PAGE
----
Ghostbusters

Synopsis: Suit up for classic comedy! When kooky, spooky college profs Peter Venkman (Bill Murray), Ray Stantz (Dan Aykroyd) and Egon Spengler (Harold Ramis) lose their university jobs, they decide to go freelance, de-haunting houses in a new ghost removal service. As soon as they open their doors, their first order of business becomes saving beautiful cellist Dana Barrett (Sigourney Weaver) and nerdy Louis Tully (Rick Moranis), who’ve inadvertently opened the gates of hell….. right in their own apartment building!
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Ghostbusters 8.5

eyelights: Bill Murray. Sigourney Weaver. Rick Moranis. the Ghostbusters’ first gig. the Ghostbusters Theme.
eyesores: the dated optical effects.

“Are you troubled by strange noises in the middle of the night? Do you experience feelings of dread in your basement or attic? Have you or your family ever seen a spook, spectre or ghost? If the answer is “yes,” then don’t wait another minute. Pick up the phone and call the professionals… Ghostbusters.”

I remember when the ‘Ghostbusters’ teaser trailer made its debut in cinemas. I can’t remember which movie I was seeing then (was it ‘Splash’, ‘Short Circuit’, ‘Back to the Future‘…?), but it became a staple of the trailers reel for weeks to come.

And boy was I underwhelmed!

I watched these middle-aged guys running down the street in their jumpsuits, carrying their “backpacks” and gear and wondered what it was all about. I remember not having any inkling of what ‘Ghostbusters’ was about, but it appeared lame to me.

It doesn’t change the fact that I ended up seeing the darned thing multiple times at the big screen, and that it’s been an all-time favourite of mine ever since. Honestly, I don’t know how often I’ve watched ‘Ghostbusters’, but it would be safe to say that it’s one of the movies I’ve seen the most.

And even today, as saturated as I should be, I get a fair bit of mileage out of it.

Granted, I have to pace myself these days, given that I probably know each line well before it’s uttered by the cast – there are simply no surprises left anymore. But, with timed exposure, my over-familiarity with ‘Ghostbusters’ can venture into the nostalgic just enough to bring it back to life all over again.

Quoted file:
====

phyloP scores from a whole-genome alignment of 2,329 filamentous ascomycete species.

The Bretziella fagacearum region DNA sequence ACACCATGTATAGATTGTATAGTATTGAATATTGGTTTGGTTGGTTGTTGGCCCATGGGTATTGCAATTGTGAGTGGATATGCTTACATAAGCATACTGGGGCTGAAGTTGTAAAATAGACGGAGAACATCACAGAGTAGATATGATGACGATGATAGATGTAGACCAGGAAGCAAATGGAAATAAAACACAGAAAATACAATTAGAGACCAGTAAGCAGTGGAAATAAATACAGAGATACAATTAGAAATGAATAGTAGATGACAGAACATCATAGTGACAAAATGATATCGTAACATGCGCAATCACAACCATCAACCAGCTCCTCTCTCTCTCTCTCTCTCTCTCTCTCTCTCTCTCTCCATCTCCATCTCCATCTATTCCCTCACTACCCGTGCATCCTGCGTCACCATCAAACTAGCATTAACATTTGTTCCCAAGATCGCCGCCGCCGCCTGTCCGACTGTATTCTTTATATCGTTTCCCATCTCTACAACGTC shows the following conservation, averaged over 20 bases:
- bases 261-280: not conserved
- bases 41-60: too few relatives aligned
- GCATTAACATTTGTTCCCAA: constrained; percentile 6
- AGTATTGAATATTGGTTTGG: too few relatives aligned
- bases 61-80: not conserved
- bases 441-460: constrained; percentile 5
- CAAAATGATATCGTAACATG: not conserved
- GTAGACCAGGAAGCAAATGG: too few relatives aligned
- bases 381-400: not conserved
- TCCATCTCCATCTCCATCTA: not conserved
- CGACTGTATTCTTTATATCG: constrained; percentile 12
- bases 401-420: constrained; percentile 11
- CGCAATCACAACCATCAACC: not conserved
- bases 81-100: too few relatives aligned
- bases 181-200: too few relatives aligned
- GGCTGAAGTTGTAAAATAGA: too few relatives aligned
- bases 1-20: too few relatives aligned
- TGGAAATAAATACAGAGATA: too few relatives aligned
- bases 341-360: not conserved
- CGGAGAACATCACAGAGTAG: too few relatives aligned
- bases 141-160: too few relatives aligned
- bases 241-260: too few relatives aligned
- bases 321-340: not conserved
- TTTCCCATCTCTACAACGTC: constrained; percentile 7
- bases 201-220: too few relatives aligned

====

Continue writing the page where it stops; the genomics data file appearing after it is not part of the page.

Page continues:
It isn’t fresh anymore, I’ll admit, but the writing is phenomenal, the dialogue is so well-suited to the characters, the cast suit their parts, the comic timing is absolutely pitch-perfect, and the concepts anchoring all the science-fiction/supernatural elements are plausible enough to stimulate one’s imagination – if not the funny-bone.

Oh, sure, it’s a ridiculous idea that a bunch of guys created a toolkit for capturing ghosts, but when it’s clarified that ghosts are nothing more than ectoplasm, something that has a scientific basis, and that their proton pack is akin to wearing “an unlicensed nuclear accelerator”, it’s easier to make that jump from disbelief to suspension.

It helps that the cast is convincing enough to sell you on it, of course:

Dana Barrett: “You know, you don’t act like a scientist.”
Dr. Peter Venkman: “They’re usually pretty stiff.”
Dana Barrett: “You’re more like a game show host.”

Bill Murray is incredible as Peter Venkman. His typical acerbic, nonchalant nature is on display here, but it’s never been so finely honed as it is in ‘Ghostbusters’. This is a guy who looks down upon the world and thinks that everything is BS and laughable. In real life, he would be a miserable person to be with but, as a screen character, he’s hilarious because his take is always sarcastic and slightly detached. Murray pretty much steals the show.

Dr. Ray Stantz: “My parents left me that house. I was born there.”
Dr. Peter Venkman: “You’re not gonna lose the house, everybody has three mortgages nowadays.”

Dan Aykroyd is as endearing as he’ll ever get in the role of Ray. He’s like a big kid who has been given awesome gadgets to play with and a world of possibilities to use them with. He firmly believes in his work and still gets wide-eyed whenever something new develops – or when he finds a new toy to play with. Aykroyd tended to play the smart-@$$ in his previous roles (‘1941’, ‘Neighbors’, ‘The Blues Brothers’), but he is far better at playing the pre-teen boy in a man’s body. Sure, he’s not a great actor – but his enthusiasm makes up for it.

Janine Melnitz: “You’re very handy, I can tell. I bet you like to read a lot, too.”
Dr. Egon Spengler: “Print is dead.”
Janine Melnitz: “Oh, that’s very fascinating to me. I read a lot myself. Some people think I’m too intellectual but I think it’s a fabulous way to spend your spare time. I also play racquetball. Do you have any hobbies?”
Dr. Egon Spengler: “I collect spores, molds, and fungus.”

Harold Ramis is hilarious as Egon, the brains behind the operation. He’s the stuffiest guy you could ever imagine, utterly fascinated with all that he can’t comprehend at a glance. Separately, he’s a boring character but, as a the straight man to Murray and Aykroyd, he’s the perfect match: he’s as serious as Peter isn’t and as grounded as Ray could never be. And he lends the film some credibility: with him, viewers have a seemingly intelligent person explaining things to them.

Winston Zeddemore: “I’m Winston Zeddmore, Your Honor. I’ve only been with the company for a couple of weeks, but these things are real. Since I joined these men, I’ve seen shit that’ll turn you white.”

Speaking of straight men, Ernie Hudson’s Winston is nothing but. The character is pretty much interchangeable and anyone could have played the role, but he was an essential ingredient because he was the late-coming disbeliever who was converted out of experience. This transition gives even the most sceptical audience members reason to finally believe. He also serves as the stand-in for the average person, seeing as everything has to be explained to him by the rest of the Ghostbusters.

Louis: “I am Vinz, Vinz Clortho, Keymaster of Gozer. Volguus Zildrohar, Lord of the Sebouillia. Are you the Gatekeeper?”